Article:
Somatosensory neurons comprise a large variety of different subtypes, each specialized to detect and transduce specific sensory stimuli, such as mechanical force & tension, temperature, or the presence of chemical irritants. Previous studies using model organisms have yielded a coarse blueprint of the genetic programs required for the development of (general) sensory neuron lineages. However, the developmental pathways that assure precise and modality-specific sensory transduction mechanisms (for example such as those associated with cold vs. hot temperature detection) are largely unknown.
We are interested in developing differentiation strategies to generate different sensory neuronal subtypes using human pluripotent stem cells (hESCs and hiPSCs).
Our current differentiation procedure is based on a two-step process: in a first step neural crest-like cells, the in vivo progenitors of sensory neurons, are generated. These progenitors have the capacity to differentiate into the large and diverse plethora of sensory neurons.
In a second step these progenitors are further differentiated into sensory neurons by exposing them to a variety of different signaling molecules. Additionally, we virally express transcription factors known to drive differentiation of neural crest cells into discrete sensory lineages. Combining these two strategies, we have succeeded in generating human stem cell derived mechanoreceptive neurons showing characteristic hallmarks of low threshold “touch receptors”. More recently we have also been able to produce nociceptors, a heterogeneous group of sensory neurons responding to different painful stimuli (Figure 1).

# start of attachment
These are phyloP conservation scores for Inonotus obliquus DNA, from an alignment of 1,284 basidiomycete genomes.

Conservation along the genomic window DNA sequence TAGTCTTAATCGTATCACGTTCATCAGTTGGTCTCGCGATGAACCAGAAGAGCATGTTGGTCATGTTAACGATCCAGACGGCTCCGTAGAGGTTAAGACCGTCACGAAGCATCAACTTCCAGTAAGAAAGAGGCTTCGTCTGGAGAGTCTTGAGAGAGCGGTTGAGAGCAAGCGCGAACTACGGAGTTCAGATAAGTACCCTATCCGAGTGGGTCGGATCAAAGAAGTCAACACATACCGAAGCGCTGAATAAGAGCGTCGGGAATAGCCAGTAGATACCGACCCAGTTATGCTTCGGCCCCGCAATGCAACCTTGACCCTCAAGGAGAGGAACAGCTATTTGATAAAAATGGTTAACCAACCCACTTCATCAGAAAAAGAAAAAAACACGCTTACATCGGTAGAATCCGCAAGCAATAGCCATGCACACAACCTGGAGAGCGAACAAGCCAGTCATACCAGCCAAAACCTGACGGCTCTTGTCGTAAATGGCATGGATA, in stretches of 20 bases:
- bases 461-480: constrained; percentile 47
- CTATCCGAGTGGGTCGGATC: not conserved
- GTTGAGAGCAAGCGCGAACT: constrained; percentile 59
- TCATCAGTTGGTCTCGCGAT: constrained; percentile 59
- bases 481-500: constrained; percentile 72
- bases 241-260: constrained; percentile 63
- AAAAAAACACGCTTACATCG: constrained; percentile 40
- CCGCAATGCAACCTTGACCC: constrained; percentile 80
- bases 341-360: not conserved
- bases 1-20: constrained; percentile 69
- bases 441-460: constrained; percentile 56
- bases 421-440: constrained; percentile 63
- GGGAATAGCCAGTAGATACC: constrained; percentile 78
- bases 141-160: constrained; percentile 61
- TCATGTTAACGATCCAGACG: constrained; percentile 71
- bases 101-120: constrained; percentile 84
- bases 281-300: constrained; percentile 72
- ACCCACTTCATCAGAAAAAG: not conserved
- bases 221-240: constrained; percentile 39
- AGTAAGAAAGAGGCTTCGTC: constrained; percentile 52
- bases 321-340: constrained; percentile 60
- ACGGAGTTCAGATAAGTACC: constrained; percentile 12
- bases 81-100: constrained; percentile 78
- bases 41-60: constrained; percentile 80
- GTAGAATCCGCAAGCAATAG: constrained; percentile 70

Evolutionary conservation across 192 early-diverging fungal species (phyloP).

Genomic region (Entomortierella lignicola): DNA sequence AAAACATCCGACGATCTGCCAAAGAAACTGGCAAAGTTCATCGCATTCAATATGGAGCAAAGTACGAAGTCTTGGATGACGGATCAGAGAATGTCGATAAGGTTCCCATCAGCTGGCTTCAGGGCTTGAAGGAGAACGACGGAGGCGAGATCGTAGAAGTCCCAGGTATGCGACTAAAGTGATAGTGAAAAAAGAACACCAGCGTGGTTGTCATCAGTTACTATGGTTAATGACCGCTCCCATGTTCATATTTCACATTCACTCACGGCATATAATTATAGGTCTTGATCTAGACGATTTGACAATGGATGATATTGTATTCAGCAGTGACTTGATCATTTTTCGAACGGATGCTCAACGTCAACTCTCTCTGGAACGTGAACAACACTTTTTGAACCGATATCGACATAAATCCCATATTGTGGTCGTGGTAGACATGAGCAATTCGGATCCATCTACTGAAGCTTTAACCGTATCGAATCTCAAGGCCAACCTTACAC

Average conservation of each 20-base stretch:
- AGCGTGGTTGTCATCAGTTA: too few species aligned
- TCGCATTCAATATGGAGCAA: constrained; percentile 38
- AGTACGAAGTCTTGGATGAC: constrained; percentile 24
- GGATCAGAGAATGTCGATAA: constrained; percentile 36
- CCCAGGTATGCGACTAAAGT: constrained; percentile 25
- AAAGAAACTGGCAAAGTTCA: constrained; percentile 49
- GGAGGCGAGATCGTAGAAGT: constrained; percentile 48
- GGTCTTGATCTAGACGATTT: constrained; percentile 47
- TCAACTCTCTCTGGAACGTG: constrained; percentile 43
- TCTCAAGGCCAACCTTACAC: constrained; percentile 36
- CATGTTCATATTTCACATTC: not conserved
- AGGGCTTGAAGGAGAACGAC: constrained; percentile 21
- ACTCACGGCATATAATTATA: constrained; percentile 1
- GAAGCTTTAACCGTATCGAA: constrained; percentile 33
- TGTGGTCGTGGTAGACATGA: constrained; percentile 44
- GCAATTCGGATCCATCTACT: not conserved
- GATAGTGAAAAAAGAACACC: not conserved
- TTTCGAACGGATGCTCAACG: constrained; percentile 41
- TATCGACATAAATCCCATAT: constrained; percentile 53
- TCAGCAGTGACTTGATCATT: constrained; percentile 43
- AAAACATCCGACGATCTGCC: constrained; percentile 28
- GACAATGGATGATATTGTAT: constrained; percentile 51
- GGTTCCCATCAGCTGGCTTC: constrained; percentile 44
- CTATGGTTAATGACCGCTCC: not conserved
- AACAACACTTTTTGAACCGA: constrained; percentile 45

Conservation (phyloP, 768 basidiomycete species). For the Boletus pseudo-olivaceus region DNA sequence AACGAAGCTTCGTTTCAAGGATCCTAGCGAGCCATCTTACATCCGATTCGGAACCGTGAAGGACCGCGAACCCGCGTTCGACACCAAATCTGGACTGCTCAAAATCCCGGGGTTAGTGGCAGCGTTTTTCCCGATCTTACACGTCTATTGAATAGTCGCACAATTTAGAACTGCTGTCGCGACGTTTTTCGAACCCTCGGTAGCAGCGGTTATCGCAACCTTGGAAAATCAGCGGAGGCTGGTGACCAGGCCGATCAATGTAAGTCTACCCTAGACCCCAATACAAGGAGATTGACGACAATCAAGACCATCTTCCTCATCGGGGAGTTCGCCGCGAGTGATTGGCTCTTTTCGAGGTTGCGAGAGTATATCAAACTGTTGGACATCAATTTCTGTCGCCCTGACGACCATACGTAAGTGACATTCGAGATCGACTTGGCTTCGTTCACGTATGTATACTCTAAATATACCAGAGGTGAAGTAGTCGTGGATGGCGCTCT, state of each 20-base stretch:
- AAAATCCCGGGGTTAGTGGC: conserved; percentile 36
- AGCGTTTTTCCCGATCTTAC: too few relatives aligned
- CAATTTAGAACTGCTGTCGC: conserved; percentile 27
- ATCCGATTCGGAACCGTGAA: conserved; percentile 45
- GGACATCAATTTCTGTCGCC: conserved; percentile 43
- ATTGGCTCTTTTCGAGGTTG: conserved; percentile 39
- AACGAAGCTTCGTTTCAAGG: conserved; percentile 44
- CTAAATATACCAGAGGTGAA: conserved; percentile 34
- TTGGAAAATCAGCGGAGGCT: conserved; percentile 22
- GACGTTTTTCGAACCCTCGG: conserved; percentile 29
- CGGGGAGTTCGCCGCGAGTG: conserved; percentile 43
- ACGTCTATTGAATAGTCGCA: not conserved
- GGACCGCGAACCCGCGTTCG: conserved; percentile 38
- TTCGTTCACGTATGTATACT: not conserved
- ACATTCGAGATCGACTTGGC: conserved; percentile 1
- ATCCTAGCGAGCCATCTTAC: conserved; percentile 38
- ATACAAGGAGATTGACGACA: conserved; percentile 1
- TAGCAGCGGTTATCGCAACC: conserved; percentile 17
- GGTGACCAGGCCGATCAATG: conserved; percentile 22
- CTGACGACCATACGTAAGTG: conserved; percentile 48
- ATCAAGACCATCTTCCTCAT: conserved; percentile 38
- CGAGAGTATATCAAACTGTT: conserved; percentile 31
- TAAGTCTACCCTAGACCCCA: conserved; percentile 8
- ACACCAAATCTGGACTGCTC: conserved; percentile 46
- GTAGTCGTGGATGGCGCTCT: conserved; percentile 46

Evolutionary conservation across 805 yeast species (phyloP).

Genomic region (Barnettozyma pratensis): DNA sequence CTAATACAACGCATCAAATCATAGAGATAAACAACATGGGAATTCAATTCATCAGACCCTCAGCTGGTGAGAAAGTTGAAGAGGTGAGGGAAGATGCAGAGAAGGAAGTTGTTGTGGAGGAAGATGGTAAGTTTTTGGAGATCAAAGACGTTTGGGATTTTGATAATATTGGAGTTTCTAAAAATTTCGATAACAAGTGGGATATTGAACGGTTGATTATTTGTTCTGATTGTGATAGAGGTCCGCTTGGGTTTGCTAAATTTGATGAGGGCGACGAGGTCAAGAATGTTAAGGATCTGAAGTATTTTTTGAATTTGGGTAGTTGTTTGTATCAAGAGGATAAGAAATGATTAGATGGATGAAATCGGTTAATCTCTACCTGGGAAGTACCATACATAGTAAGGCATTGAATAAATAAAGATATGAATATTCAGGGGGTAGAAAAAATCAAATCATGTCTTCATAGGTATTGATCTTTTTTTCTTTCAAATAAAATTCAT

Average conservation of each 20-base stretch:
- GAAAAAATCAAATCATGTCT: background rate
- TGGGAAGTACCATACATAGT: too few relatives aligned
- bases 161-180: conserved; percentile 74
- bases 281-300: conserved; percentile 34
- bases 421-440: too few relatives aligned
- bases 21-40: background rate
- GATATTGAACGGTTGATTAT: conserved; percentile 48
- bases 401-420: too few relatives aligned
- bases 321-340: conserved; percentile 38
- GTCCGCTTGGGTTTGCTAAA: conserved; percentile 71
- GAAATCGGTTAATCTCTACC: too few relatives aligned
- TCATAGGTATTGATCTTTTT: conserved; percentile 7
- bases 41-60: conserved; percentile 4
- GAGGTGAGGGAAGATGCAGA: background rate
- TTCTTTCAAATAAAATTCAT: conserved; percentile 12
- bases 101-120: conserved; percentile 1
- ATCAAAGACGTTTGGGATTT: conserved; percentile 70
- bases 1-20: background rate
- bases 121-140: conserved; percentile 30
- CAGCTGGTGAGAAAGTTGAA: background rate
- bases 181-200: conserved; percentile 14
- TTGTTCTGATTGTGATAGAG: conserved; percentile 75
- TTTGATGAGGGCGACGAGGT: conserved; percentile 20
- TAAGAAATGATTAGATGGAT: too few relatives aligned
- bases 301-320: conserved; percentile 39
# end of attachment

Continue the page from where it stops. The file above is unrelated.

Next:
Combined with a multidisciplinary approach including CRISPR/Cas9 genome editing, we are interested in using this new cellular model system to identify and characterize the signaling pathways and transcriptional programs that allow the generation of specific sensory neuron subtypes. Identified candidates will be assessed for their role in sensory neuron differentiation in vivo using model organisms.
We believe that this cellular “engineering” approach will yield new insight into sensory neuron differentiation that has escaped previous genetic studies using complex model organisms. Additionally, we compare the engineered sensory neurons not only to those found in model organisms but we also aim to address similarities and differences to human sensory neurons by employing human tissue samples.
Furthermore, we are also interested in exploring the molecular mechanisms underlying mechano-nociception.